Walton County is one of the fastest growing regions in Florida. Its unique urban, exurban, and agricultural environments from the Gulf of Mexico north to the Georgia border require different planning approaches in each of these areas to successfully preserve and enhance the County’s distinct character and assets while fostering growth and development. The Comprehensive Plan had been updated piecemeal over time, with some new regulations in the policy document, while the County’s land development code and zoning districts remained inadequate for managing growth.
Matrix updated the Comprehensive Plan and Land Development Code (LDC) to eliminate inconsistencies and redundancies, revise goals and policies in compliance with the latest statutory requirements, and ensure the Plan and LDC were consistent, user-friendly, and functional.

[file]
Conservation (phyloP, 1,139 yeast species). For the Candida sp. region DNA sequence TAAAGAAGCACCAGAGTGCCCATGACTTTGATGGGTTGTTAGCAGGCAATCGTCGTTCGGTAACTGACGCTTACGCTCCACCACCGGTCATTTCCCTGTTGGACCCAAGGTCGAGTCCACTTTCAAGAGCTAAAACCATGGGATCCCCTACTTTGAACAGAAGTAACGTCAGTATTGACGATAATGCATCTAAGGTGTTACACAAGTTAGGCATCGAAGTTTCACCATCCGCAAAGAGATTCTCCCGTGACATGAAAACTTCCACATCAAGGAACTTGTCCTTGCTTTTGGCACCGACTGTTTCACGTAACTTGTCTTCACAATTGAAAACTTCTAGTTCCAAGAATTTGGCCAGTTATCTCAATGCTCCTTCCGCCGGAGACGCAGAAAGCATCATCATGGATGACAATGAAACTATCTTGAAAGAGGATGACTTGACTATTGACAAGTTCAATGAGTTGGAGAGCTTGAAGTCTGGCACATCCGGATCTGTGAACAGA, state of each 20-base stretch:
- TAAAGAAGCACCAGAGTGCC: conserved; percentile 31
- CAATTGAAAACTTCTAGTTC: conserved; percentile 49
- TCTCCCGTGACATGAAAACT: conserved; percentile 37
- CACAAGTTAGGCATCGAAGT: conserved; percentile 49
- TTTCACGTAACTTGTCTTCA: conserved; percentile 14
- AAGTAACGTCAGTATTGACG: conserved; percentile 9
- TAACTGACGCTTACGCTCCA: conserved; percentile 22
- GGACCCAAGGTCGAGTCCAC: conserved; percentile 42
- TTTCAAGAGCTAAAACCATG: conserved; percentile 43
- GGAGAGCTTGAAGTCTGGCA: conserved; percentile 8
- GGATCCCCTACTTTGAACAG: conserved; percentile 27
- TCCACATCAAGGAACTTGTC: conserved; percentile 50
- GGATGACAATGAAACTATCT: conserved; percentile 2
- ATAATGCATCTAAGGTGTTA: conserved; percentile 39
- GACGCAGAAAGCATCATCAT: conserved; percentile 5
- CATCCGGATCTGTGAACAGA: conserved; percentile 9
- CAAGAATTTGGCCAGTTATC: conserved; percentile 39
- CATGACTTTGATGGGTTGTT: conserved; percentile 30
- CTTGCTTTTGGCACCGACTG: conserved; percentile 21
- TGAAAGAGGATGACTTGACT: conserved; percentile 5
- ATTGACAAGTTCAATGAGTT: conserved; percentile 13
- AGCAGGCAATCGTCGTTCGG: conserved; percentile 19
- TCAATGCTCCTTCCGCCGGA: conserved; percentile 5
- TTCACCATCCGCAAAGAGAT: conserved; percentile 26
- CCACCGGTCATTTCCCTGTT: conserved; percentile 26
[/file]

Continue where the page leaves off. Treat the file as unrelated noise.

Matrix conducted audits to ensure the Plan promoted the County’s vision for integrated town and village development concepts, to relocate regulations from the Plan to the LDC in a restructured format that facilitates ease of use and administration, and to clarify and address inconsistencies across the different LDC chapters. The LDC update included a wholesale rewrite, with new zoning districts and permitted uses; revised development review processes, parking standards, development standards, hazardous area development standards, and regulations for wildlife habitat, fences, signage, and landscaping; and enhanced coastal and shoreline protection standards, water conservation requirements, and floodplain protection requirements.
Matrix employed a phased and tailored public engagement strategy involving stakeholder working groups and interviews; public open houses; meetings with community groups, developers, the military and appointed and elected officials; and online methods to obtain meaningful input from the urban and rural regions where unique policies and regulations were required.
The updates were unanimously adopted by the County Commission in several phases to ensure transparency and thorough public review. The Comprehensive Plan was subsequently reviewed by Florida’s Department of Economic Opportunity and found in compliance with State requirements.